For cold lay-up, main and auxiliary engine and incinerator exhausts are closed off with ‘top hats’ to prevent rain or moisture building up in the exhaust trunkings etc.?
Suitable warning signage provided at local and remote control stations?
All bilge valves cleaned, overhauled and proved operable?
Tank tops in engine rooms, boiler rooms, pump rooms, and hold areas are hosed down, and bilges cleaned and dried?
All liquid leaks repaired?
Air conditioning and refrigerant systems are pumped down to the liquid receiver and all valves secured and tagged with a note of the liquid level?
All lubricating oil in systems and used oil storage tanks are thoroughly centrifuged at temperatures above 82°C (180°F) to kill any microbes.
Samples are taken and analysed by the oil suppliers to confirm stability, freedom from moisture and microbiological contamination?
Contaminated oil are renewed?
All sea inlet valves and overboard discharge valves spindles greased and valves closed?
Are the sea suction openings (except for emergency fire pump) blanked at the shell opening or protected with a slow acting biocide?
Service tanks for fuel oil are filled with centrifuged oil?
Inlet and outlet valves on oil tanks that are not in use are shut and their hand wheels removed and wired to valves?
Air receivers are drained and mopped dry?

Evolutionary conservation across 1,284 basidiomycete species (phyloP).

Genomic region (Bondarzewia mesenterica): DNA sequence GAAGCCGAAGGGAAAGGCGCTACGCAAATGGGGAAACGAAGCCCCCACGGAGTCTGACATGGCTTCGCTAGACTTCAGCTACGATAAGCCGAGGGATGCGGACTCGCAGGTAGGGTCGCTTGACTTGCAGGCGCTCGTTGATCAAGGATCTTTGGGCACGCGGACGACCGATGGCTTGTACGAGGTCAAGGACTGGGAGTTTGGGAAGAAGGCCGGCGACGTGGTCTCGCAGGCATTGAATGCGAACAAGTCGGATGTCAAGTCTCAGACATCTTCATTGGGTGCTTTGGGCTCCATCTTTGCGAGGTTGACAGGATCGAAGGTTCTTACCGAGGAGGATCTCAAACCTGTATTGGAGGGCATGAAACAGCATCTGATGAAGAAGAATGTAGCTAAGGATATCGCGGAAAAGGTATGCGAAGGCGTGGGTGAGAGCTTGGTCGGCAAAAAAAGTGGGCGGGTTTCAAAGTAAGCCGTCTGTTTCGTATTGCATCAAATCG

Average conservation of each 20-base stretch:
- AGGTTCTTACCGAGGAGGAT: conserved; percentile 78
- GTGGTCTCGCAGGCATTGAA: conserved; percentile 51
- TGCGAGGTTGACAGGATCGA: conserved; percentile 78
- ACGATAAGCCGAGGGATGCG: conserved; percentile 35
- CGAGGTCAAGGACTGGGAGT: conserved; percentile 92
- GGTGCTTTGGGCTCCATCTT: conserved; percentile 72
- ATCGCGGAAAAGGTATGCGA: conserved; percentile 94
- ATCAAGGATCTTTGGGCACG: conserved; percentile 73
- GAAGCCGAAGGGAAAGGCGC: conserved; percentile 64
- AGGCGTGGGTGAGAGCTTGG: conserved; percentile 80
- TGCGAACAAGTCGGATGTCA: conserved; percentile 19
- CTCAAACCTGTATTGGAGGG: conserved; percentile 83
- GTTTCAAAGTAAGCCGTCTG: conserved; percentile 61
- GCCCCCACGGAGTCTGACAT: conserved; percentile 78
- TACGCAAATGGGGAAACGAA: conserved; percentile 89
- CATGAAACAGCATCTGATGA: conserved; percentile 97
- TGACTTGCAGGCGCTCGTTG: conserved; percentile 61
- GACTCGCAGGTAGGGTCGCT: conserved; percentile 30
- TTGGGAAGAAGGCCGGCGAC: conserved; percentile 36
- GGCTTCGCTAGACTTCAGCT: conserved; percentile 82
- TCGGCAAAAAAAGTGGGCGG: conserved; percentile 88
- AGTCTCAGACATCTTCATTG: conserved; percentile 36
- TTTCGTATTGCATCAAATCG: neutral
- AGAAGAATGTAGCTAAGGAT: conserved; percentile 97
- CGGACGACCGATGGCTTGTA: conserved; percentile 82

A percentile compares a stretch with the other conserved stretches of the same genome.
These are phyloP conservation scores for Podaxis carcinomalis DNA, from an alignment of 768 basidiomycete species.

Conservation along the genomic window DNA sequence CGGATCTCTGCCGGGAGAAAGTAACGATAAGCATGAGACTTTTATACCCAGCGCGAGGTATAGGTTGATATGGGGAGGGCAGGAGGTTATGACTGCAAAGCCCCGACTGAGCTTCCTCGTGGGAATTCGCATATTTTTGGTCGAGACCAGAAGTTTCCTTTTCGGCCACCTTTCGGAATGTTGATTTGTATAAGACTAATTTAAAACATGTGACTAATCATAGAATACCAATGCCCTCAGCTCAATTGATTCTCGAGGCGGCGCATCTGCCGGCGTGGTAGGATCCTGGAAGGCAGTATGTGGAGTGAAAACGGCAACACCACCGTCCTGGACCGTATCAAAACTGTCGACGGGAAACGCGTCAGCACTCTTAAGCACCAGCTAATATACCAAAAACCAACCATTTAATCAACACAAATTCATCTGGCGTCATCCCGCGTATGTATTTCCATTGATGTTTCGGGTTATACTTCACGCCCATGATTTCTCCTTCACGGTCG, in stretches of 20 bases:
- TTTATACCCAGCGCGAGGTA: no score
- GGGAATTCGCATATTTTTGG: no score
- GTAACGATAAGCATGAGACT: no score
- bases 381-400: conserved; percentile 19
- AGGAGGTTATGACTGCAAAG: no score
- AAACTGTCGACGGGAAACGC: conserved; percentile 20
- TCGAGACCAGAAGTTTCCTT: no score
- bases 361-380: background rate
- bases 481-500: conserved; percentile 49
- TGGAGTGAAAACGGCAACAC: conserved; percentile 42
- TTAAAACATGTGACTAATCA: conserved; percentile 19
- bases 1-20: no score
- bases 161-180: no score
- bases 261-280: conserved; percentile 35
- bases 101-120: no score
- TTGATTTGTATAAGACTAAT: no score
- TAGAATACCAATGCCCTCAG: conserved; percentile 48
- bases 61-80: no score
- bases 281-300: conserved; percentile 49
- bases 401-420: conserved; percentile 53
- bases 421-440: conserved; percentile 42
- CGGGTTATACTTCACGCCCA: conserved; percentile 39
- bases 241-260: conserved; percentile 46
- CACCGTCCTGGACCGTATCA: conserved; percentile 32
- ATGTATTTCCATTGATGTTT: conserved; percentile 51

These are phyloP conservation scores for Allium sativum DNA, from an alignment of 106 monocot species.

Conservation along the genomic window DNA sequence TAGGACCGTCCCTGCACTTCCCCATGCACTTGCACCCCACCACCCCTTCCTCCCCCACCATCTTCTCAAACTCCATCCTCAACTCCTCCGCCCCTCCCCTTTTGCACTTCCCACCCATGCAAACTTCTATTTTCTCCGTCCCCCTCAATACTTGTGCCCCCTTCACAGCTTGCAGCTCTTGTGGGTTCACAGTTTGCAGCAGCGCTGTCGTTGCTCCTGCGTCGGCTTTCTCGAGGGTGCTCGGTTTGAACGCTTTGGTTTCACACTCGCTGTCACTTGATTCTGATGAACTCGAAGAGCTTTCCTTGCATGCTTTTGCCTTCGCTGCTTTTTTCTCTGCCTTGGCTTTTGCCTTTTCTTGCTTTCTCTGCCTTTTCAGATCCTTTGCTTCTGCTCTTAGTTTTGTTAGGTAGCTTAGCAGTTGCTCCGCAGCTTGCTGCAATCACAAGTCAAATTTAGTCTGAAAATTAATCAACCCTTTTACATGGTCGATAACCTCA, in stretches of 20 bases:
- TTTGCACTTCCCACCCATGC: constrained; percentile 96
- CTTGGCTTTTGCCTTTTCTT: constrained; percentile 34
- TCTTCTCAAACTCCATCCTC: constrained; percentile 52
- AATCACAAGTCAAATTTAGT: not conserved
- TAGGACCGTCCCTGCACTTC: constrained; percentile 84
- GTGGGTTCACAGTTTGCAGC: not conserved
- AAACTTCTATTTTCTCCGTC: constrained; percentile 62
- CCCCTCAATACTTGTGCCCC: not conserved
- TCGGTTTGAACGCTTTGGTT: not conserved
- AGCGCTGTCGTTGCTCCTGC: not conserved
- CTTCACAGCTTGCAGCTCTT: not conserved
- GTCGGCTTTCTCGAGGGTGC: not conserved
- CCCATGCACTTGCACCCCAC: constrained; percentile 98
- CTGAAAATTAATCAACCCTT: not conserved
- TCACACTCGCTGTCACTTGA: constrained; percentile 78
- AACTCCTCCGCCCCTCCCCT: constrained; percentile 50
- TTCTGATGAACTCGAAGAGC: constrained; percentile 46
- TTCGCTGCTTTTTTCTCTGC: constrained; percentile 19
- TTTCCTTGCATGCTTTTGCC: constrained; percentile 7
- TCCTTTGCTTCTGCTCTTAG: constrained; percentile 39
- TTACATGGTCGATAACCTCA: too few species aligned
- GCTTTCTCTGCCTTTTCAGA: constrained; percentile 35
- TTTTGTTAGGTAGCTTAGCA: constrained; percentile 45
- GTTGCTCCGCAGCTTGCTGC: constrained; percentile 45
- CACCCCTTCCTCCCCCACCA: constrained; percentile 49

If dehumidifiers are used, are the air bottles with the manhole covers removed? Steering gear are power operated hard-over to hard-over weekly and stopped with a tiller amidships?
The rams, bearings and rudder carrier are greased?
Machinery space ventilators are closed and sealed?
A lay-up plan outlining the preservation and maintenance routines during the lay-up period are developed and available.
Main engine crankcases are supplied with vapour corrosion inhibitor with reference to the engine maker's recommendation for laying up?
Water cooled systems for the main engine are completely drained, washed with fresh water and left open to atmosphere?
Air starting valves are dismantled and lubricated?
Fuel valves are removed, overhauled and stored outside the engine?
All bright work are protected with a smear of grease or oil?
Engines including all shafting are turned weekly to circulate oil (e.g. one complete turn plus one quarter turn)?
Cylinder lubricants are operated by hand before turning?
Diesel generators are maintained in operational condition and operated once per week?
The emergency generator are operated on a weekly basis under load?
Are all SW and FW systems and pumps which are not in use are washed with fresh water, drained and left open to the atmosphere?
Any pumps, for which power is not available, are turned weekly by hand?
For Cold Layup Is there a routine system of regularly turning the shafting to prevent brinnelling of bearings should be instigated for ships in long-term lay-up?